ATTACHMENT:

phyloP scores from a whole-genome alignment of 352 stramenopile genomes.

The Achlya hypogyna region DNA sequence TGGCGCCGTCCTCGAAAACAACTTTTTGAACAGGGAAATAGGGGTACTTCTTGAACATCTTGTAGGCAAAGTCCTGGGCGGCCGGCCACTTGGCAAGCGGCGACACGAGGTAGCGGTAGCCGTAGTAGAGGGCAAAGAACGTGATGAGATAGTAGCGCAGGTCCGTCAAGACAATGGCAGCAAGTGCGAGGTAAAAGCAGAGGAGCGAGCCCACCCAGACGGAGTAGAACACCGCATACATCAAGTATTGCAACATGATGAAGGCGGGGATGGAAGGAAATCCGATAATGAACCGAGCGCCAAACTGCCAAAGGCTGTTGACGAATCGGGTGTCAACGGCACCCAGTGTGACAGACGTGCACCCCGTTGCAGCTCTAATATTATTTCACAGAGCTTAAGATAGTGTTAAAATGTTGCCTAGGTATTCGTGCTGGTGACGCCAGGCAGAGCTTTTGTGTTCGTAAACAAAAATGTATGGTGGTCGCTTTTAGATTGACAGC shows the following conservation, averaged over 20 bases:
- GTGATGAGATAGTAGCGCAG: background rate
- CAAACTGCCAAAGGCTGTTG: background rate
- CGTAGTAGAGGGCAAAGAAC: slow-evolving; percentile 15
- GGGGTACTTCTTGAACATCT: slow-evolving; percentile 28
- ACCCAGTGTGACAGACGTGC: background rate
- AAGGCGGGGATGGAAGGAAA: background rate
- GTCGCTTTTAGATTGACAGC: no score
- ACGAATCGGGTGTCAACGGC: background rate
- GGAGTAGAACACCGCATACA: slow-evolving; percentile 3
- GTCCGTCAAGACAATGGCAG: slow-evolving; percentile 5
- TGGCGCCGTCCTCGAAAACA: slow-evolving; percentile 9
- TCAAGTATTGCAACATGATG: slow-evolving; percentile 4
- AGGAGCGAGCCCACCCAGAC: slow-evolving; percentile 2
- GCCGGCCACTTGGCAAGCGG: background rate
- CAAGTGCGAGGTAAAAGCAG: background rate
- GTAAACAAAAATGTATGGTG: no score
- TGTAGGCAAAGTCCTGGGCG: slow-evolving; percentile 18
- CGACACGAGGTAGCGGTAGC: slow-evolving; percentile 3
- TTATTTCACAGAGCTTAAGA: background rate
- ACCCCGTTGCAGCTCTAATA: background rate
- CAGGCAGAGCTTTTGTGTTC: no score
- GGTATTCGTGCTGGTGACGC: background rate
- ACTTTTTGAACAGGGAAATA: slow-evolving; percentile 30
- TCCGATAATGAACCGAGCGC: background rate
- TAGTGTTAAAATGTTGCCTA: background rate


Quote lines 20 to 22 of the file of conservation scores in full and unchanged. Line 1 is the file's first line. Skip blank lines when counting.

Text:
- CGACACGAGGTAGCGGTAGC: slow-evolving; percentile 3
- TTATTTCACAGAGCTTAAGA: background rate
- ACCCCGTTGCAGCTCTAATA: background rate